COVID and Schools: The Data and Science Then and Now

The conventional wisdom is that it's safe to send kids back to school. The need for students to be in face-to-face school situations is so important that we should not worry about adults in the building and their susceptibility to COVID, but send the kids so they can get an education (Note: this is often said by the same people who lobby for online charter schools!).

It turns out that the conventional wisdom is wrong. Schools are not always the safest place for kids or adults.
...internationally, they have already figured out in the public consciousness that schools are platforms for superspreading. It is very clear that Covid has taken advantage of some of American’s most challenging traits— denial and hubris— in the debate about reopening schools.

So what does the national data reported in early December by US News tell us about the situation with communities, schools, and Covid?
  • Their analysis of their national data shows that the high school student case rate (13 per 1,000 students enrolled for in-person classes) is nearly three times that of elementary school students (4.4 per 1,000).
  • They observed that the higher the community case rate, the higher the school district case rate...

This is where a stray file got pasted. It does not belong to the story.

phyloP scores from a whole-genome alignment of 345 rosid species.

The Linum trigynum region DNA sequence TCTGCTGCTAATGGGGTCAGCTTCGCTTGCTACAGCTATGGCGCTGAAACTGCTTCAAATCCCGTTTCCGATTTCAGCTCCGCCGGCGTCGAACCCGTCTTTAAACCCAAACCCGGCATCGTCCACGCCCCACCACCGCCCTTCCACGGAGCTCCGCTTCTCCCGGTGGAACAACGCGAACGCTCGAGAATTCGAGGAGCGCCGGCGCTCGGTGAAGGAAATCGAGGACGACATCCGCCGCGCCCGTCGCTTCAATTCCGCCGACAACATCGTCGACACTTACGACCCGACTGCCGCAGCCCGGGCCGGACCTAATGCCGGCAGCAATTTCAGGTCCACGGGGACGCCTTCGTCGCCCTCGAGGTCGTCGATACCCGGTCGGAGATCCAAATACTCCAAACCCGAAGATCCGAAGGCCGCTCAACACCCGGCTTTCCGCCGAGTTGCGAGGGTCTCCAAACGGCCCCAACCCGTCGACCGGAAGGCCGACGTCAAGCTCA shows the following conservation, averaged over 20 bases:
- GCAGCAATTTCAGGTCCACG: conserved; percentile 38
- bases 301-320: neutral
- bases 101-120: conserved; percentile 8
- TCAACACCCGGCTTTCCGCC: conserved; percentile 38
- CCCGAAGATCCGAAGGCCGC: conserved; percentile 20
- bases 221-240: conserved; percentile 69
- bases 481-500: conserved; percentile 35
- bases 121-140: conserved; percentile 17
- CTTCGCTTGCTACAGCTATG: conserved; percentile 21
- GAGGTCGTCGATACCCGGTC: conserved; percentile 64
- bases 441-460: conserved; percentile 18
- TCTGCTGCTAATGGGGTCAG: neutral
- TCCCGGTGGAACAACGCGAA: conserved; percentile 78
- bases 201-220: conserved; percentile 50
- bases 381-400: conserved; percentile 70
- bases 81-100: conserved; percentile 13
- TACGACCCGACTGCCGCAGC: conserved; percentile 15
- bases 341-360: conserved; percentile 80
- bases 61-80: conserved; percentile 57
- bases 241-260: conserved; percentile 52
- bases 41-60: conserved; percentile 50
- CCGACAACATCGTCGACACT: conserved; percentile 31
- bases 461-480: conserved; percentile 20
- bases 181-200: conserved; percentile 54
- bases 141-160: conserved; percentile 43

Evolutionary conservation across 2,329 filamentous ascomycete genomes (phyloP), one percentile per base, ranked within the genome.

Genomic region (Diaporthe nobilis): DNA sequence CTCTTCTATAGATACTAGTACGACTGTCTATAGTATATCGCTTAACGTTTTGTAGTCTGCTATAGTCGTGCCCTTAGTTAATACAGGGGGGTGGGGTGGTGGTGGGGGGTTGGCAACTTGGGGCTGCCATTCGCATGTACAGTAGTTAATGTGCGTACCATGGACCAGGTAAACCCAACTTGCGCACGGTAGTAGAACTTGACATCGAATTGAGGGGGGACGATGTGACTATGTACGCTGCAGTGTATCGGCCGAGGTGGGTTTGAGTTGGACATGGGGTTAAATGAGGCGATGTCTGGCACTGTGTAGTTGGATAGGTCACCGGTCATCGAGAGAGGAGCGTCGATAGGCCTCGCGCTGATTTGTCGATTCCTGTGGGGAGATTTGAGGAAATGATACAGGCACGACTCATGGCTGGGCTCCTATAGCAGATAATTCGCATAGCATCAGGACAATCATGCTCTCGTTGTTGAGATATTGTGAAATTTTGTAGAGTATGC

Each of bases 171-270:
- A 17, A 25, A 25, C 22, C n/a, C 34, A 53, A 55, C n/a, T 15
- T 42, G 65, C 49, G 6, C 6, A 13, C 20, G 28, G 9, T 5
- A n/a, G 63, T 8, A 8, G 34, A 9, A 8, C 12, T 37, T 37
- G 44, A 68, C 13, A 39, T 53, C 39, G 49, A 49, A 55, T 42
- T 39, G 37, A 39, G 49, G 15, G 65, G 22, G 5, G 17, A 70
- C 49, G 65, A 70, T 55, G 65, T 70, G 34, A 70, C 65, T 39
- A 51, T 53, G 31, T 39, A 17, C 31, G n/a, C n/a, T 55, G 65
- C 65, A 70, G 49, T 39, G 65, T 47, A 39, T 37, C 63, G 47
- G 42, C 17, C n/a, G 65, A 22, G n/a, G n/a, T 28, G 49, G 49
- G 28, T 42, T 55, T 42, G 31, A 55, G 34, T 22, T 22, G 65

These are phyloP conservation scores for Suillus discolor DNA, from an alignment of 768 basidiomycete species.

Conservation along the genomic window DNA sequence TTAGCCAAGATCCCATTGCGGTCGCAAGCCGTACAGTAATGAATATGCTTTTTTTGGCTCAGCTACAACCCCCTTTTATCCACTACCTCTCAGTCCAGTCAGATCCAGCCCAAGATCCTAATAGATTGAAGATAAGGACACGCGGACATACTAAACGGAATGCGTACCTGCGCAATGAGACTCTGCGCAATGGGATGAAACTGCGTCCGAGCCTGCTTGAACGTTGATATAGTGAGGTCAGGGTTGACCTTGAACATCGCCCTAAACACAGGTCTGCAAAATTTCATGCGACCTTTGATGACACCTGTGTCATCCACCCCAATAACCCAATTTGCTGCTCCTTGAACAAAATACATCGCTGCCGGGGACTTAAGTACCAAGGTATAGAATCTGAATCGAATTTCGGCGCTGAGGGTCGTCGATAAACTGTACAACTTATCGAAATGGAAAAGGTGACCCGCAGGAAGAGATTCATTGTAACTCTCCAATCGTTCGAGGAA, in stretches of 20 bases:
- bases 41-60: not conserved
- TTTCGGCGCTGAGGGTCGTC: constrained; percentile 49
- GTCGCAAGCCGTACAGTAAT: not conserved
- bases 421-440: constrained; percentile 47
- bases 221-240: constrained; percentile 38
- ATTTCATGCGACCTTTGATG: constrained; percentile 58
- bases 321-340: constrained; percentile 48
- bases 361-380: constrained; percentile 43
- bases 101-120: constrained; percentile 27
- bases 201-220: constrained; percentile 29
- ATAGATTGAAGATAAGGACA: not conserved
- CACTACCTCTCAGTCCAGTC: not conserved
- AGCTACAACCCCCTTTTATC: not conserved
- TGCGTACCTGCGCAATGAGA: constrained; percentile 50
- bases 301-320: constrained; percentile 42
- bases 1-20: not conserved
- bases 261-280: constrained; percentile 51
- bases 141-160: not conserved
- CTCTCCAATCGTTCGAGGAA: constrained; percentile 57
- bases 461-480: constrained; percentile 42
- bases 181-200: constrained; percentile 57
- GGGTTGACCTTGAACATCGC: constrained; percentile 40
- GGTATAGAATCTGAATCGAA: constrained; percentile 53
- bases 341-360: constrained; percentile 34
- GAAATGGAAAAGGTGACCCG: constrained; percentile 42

Can charter schools pick the best students? No, but many believe the myth.

Jay Matthews, the reformist Washington Post education writer without any educational training, writes this article about how it's not true that charters can pick and choose their students...and then proceeds to tell us how charter schools pick and choose their students.
So it’s wrong to say that charters are allowed to pick whatever students they want. But that’s not to say some of them haven’t skirted those rules.

In 2016, the American Civil Liberties Union of Southern California and the Public Advocates civil rights law firm found that at least 253 of California’s roughly 1,200 charter schools maintained policies that illegally prevented students from enrolling or remaining at their schools.